The two biggest rail unions in Britain—the RMT and TSSA—last week announced that they would be taking part in formal talks that could lead to a merger.
Initial discussions will be focused on the unions working together more closely through a federation structure that could lead to the creation of one union.
A new union would have around 110,000 members, and increase unity among different groups of workers and make it easier to coordinate action.
This has got bosses and Tory MPs worried.
They fear that there could be a wider fightback against cuts and privatisation across the rail network if the merger goes through.
Right wing Tory MP Dominic Raab said, “This will be a Gordon Gekko-style takeover by Bob Crow, not an act of fraternal solidarity.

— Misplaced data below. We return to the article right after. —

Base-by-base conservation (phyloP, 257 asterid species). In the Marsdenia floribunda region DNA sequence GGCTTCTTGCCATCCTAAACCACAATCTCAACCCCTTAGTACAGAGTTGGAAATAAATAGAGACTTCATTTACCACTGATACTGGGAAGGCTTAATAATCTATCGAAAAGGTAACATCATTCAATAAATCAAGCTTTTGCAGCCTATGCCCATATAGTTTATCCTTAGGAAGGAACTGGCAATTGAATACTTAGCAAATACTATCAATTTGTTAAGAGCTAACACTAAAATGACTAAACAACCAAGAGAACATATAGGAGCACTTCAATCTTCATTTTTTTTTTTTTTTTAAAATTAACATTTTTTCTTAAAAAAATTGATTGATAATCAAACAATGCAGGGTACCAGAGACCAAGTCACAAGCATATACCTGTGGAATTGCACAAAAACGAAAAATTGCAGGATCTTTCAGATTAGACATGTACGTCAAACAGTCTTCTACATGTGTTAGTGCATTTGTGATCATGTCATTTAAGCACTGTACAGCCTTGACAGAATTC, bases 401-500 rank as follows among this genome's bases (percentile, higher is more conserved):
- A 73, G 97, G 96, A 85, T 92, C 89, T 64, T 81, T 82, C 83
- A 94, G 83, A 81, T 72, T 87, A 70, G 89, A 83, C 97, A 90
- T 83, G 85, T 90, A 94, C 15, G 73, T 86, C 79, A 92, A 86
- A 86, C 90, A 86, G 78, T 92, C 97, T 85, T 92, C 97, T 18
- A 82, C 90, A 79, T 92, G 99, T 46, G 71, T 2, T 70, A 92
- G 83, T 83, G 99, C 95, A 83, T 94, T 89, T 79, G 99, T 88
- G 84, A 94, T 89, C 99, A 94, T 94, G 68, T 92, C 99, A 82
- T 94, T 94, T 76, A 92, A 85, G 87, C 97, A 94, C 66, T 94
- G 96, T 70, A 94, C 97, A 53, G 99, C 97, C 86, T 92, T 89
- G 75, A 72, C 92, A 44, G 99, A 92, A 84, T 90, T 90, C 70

“With TSSA and RMT spoiling for a fight, it is an attempt to strengthen union opposition to vital reforms to UK rail infrastructure—and it heightens the risk of strike action for passengers.”
But despite creating worries among our rulers, there are a few problematic issues for the unions in the merger discussion.
The TSSA remains affiliated to the Labour Party, but the RMT was expelled from the party in 2004 for supporting the Scottish Socialist Party.
The TSSA has also been traditionally more moderate than the RMT, though it has organised a number of strikes over the last few years.